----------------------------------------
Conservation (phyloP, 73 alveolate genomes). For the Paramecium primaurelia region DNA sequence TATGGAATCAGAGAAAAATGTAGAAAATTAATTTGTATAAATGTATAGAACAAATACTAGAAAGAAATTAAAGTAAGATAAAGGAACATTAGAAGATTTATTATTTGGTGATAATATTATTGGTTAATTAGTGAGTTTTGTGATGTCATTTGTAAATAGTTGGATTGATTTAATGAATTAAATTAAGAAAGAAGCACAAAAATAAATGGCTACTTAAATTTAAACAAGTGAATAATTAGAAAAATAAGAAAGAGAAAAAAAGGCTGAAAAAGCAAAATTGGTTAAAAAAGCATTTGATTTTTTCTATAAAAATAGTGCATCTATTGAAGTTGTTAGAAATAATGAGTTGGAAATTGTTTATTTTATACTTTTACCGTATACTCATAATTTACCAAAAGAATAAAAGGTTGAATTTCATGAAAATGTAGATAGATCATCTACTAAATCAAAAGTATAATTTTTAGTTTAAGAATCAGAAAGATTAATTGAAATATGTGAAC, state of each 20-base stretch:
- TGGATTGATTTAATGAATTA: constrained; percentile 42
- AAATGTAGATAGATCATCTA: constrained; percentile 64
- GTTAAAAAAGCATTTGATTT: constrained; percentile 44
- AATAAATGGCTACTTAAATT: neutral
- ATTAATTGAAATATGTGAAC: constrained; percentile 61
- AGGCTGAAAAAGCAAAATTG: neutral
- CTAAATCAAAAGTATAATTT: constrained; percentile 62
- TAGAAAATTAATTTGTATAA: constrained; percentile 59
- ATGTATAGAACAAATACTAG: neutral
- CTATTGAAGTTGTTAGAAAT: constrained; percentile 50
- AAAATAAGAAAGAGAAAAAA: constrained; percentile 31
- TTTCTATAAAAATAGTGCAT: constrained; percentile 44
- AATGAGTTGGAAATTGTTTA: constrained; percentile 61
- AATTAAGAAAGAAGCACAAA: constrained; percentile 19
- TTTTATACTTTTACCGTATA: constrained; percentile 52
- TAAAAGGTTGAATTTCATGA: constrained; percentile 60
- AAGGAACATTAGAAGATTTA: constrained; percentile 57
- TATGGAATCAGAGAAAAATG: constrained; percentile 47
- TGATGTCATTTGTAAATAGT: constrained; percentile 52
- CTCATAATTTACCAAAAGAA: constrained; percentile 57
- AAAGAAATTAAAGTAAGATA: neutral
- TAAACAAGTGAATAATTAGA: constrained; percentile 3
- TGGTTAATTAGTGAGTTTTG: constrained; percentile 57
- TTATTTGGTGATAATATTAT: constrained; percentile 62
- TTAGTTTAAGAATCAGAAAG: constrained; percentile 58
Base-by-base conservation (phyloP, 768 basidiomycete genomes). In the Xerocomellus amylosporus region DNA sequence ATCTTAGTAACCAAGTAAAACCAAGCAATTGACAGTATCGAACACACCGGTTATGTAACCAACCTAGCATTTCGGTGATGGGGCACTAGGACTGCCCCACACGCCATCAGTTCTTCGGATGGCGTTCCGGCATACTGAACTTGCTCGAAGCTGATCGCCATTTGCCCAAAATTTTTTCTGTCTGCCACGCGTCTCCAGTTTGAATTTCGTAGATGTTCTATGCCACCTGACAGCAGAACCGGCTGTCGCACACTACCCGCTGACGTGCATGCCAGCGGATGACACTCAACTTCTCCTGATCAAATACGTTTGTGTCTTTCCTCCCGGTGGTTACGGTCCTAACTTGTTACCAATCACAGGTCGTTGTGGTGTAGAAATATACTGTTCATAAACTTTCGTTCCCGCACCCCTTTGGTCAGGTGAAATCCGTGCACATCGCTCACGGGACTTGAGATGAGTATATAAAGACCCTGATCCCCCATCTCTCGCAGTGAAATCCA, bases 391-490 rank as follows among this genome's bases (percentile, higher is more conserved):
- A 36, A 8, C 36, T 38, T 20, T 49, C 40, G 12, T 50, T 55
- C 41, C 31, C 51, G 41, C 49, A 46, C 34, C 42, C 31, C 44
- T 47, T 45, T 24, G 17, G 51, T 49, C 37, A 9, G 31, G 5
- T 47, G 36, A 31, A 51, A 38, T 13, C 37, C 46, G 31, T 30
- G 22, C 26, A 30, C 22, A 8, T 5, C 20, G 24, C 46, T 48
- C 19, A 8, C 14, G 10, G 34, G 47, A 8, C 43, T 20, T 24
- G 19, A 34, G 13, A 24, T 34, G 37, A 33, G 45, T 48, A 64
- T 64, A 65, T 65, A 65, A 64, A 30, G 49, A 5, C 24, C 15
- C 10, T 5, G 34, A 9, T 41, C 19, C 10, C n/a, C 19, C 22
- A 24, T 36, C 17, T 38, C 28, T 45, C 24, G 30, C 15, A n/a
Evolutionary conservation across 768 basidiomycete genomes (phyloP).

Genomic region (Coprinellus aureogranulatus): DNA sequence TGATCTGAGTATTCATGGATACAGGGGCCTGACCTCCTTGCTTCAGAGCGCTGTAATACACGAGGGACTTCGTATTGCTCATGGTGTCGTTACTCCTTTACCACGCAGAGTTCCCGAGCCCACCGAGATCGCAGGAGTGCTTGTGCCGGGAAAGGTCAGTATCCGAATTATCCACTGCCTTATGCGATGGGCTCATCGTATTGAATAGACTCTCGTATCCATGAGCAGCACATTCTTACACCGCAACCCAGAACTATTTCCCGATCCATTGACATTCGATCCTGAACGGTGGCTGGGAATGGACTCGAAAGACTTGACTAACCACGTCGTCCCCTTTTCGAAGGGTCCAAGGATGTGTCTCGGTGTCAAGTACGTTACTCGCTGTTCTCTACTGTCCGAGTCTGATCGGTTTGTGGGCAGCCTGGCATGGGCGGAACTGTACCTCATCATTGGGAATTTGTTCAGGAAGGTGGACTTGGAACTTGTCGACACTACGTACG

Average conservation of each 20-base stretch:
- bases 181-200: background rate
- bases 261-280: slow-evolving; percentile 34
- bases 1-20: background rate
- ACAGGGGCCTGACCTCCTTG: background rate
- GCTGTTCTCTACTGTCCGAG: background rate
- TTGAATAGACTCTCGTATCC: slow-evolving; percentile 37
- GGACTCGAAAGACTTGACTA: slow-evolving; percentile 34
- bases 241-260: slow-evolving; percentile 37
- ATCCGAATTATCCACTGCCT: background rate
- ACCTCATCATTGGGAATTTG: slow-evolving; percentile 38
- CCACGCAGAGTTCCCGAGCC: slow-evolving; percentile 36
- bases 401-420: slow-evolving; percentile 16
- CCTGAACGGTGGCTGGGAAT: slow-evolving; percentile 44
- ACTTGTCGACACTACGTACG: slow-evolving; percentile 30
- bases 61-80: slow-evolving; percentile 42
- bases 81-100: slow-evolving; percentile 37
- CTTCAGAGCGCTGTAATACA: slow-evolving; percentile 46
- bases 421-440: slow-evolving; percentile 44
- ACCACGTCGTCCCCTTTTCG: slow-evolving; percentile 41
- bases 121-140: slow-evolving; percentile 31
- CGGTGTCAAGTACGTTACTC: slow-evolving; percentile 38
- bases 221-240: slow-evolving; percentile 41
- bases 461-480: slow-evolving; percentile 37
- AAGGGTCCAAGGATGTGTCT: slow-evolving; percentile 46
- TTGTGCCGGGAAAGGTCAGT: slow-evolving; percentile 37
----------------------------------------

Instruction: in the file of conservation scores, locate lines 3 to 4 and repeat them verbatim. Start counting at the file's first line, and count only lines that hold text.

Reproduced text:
- AAATGTAGATAGATCATCTA: constrained; percentile 64
- GTTAAAAAAGCATTTGATTT: constrained; percentile 44